While Day 1 reminded one of the value of a smaller conference like V2V to complement (not replace!) a bigger conference like SXSW Interactive, Day 2 made clear another important reminder: the importance of diversity. In the hyper-choice world in which we live, it is easier than ever to fashion our communities (physical and digital) in ways that eliminate diversity, intentionally or accidentally.
My experience during Day 2 of V2V was one clearly punctuated by a sense of the great value – the essential nature, really – in diversity of age, race, gender, nationality, economic status, and all of the many other forms of each person’s identity that we all carry. If every V2V day could be hashtagged, then mine for Tuesday would be #Diversity, with nearly moment reinforcing it.
In panel after panel, speaker after speaker, diversity was a repeated theme as a source of strength in founding teams or a flashpoint for innovative business concepts. Here were just some of the highlights:
- A great all-women panel on the impact of female angel investors on start-ups – a powerful observation by Natalia Noguera: far too often “people of color don’t have the option of a ‘friends and family’ round” which makes angel options and other non-traditional funding sources that much more important for supporting their entrepreneurship
- Matt Faulk’s systems & stories presentation about how you take a guy whose significant other is his Lab and one who has a wife, kids, and a very involved, nuclear family life, and form a team to create an award-winning agency (BASIC) doing business with clients from the San Diego Chargers NFL team to the American PS4 launch
- A terrific panel on “Leveraging Diversity” that was part of a Kauffman Foundation-sponsored track at V2V featuring speakers (3 of the 4 of whom were investors) including an African-American, a Latino, a lesbian, and a Kansan. I kid. Actually, the Kansan, Regan Carrizales, is a female graduate of the Naval Academy and spoke strongly about the importance of the Academy experience leaving her with a personal guideline of “never compromising your standards” when building a diverse team.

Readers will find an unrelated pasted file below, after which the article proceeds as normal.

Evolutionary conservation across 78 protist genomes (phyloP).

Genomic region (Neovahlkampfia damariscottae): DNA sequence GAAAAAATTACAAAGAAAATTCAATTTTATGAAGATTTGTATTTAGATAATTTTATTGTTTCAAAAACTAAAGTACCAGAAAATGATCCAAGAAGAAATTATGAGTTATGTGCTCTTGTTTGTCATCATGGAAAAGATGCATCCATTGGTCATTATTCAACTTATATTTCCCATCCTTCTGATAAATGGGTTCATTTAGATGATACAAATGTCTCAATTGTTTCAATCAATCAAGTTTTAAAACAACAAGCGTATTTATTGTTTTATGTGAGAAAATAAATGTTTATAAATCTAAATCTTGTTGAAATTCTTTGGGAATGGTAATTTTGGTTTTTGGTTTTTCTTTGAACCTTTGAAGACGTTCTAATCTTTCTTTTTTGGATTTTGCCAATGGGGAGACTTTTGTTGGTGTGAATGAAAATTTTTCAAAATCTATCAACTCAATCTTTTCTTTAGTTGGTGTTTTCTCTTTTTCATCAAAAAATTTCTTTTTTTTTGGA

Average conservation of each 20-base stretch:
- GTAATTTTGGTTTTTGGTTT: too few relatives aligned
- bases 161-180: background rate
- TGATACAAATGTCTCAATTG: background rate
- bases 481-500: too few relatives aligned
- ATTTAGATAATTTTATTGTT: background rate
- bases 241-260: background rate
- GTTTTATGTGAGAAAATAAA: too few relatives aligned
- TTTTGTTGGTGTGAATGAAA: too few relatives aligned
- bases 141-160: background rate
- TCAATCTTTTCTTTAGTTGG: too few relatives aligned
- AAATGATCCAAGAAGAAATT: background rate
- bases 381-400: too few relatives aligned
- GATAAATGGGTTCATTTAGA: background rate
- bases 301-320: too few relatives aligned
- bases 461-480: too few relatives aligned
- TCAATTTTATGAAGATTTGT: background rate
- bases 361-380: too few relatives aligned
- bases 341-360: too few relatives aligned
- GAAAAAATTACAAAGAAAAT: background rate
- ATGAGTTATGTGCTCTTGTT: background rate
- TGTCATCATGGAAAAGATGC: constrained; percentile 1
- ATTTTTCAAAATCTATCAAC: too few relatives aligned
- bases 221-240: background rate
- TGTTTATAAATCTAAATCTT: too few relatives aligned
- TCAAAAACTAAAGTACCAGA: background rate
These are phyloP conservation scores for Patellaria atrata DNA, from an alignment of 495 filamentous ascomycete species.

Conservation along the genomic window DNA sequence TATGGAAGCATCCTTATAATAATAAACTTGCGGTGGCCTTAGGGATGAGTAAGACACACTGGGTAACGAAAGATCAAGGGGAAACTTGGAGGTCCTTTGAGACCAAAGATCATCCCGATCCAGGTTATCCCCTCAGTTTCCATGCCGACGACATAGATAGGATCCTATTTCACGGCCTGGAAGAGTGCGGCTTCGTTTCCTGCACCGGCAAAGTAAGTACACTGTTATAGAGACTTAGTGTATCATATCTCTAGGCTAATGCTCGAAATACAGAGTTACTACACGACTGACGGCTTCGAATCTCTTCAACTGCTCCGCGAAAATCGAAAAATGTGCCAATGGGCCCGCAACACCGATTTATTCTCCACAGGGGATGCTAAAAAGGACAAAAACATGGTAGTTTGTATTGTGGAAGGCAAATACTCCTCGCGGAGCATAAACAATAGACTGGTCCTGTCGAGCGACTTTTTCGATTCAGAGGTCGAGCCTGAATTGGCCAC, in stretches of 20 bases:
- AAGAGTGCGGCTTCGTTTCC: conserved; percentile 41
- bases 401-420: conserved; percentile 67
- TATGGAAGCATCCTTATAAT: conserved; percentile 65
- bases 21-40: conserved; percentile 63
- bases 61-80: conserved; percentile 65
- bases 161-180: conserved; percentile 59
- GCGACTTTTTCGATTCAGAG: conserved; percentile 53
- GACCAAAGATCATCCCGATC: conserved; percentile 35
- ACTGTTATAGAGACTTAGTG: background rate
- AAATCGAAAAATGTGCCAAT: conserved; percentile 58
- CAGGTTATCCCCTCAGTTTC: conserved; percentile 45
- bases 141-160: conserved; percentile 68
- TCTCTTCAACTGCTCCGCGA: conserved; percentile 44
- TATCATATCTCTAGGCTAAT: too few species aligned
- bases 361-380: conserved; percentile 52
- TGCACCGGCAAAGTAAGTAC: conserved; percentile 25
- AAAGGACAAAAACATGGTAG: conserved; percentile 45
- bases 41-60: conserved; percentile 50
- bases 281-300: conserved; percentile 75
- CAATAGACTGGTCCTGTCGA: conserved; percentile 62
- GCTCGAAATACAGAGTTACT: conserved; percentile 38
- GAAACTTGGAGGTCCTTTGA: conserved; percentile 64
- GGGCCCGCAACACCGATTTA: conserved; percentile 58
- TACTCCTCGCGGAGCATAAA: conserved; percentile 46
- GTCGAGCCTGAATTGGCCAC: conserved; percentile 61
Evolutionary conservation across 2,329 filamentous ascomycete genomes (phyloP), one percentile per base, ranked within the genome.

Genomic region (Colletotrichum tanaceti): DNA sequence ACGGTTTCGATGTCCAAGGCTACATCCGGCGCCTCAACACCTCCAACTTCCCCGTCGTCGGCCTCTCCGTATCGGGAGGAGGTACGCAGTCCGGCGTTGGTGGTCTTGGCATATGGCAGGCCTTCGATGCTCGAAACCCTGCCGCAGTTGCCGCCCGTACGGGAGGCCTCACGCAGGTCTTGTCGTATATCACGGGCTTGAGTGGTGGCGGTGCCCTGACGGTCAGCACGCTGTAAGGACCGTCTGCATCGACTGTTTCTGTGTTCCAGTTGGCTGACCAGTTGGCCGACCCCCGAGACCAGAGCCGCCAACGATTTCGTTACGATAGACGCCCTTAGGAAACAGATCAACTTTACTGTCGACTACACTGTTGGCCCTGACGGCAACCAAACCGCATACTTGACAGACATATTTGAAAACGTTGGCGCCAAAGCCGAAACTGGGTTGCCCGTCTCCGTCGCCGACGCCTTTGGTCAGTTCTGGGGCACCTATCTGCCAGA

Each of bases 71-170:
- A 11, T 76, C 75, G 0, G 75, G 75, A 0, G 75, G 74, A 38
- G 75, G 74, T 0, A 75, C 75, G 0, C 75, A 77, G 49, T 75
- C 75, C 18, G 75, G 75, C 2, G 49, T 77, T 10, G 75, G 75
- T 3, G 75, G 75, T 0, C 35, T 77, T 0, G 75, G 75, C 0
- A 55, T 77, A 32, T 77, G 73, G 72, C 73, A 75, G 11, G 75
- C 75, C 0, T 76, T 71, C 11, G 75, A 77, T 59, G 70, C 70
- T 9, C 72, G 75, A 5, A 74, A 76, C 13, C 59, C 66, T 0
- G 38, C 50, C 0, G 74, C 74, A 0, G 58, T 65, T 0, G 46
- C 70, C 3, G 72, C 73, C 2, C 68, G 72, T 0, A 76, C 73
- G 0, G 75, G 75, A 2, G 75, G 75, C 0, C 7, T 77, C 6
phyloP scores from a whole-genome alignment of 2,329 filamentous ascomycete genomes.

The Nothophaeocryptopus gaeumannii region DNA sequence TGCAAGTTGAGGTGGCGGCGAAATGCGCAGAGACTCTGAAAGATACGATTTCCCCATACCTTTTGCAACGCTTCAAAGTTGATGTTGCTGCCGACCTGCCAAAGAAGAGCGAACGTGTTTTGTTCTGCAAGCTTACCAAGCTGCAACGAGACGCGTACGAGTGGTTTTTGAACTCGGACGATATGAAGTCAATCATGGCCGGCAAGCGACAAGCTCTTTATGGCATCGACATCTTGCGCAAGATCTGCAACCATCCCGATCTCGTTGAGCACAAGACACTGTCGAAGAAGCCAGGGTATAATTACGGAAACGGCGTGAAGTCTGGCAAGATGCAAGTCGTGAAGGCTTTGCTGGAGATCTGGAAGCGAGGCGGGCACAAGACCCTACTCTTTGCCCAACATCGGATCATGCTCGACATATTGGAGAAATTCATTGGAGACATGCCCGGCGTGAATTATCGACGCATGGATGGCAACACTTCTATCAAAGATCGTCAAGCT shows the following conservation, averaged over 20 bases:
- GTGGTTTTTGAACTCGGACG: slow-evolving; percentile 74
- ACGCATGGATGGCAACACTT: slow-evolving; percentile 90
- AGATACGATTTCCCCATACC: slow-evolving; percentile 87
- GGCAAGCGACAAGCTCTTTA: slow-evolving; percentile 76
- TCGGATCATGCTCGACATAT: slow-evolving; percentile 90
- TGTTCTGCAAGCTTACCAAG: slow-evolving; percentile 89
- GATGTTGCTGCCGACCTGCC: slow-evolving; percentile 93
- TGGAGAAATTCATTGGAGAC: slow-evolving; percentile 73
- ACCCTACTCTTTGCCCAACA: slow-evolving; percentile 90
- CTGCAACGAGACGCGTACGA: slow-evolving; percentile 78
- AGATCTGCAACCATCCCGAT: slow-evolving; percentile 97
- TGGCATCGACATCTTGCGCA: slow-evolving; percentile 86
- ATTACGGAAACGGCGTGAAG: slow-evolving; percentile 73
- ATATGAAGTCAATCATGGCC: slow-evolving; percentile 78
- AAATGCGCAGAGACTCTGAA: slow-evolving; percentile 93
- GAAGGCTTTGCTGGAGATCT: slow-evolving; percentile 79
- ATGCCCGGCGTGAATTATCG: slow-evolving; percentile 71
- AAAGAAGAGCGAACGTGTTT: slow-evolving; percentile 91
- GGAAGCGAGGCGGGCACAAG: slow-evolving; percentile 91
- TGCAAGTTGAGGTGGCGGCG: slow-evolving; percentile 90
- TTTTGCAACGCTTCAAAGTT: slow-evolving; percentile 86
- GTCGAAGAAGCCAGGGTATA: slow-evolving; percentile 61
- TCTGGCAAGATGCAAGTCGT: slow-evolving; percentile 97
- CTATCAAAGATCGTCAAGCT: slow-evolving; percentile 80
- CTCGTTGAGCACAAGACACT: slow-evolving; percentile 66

- Another great story from the same panel was from Angela Benton of the NewME Accelerator, who spoke about how one of their members developed the idea for his product – a service connecting inmates to the outside world — after being incarcerated for a felony, himself. He would have never known of the need for the service, for which he was able to create a working product, acquire customers, and raise $1 million in funding, if he hadn’t been imprisoned.
Coming at it from another angle, the importance of diversity of media was on display. On one end of the spectrum, I saw more guys walking around with Google Glass than I’ve yet seen anywhere else. On the other end, two different investors spoke about how they got jobs at their first start-ups by answering ads: one from a bulletin posting in a coffee shop and the other at a bookstore.
Even the downtimes yielded moments of diversity, like when one of the Soutby contract sound guys clued me into a fabulous Filipina jazz singer whose music he was playing while awaiting a panel, then invited me over to try out his $500 Grado headphones on my iPhone (gorgeous tone!).
Some other gems picked up through the day included: the Zero Moment of Truth in Customer Experience (download the free eBook) from the ever-professional Brian Solis; the genuine enthusiasm by speakers from TechStars, Astia, and other investors about now having their flags planted in (and being part of) the Austin start-up scene; and, a couple of useful search sites for domain naming, Domai.nr and impossibility.org recommended during the “Reach Hacking” panel.
Ok, well I’m off to see a special screening of the movie Cheap Thrills, where the director, actors, and producers are all watching it and staying for a Q&A session afterwards. Just another, final example of diversity… in this case, of the kinds of diverse, digital experiences that V2V is delivering. More to come.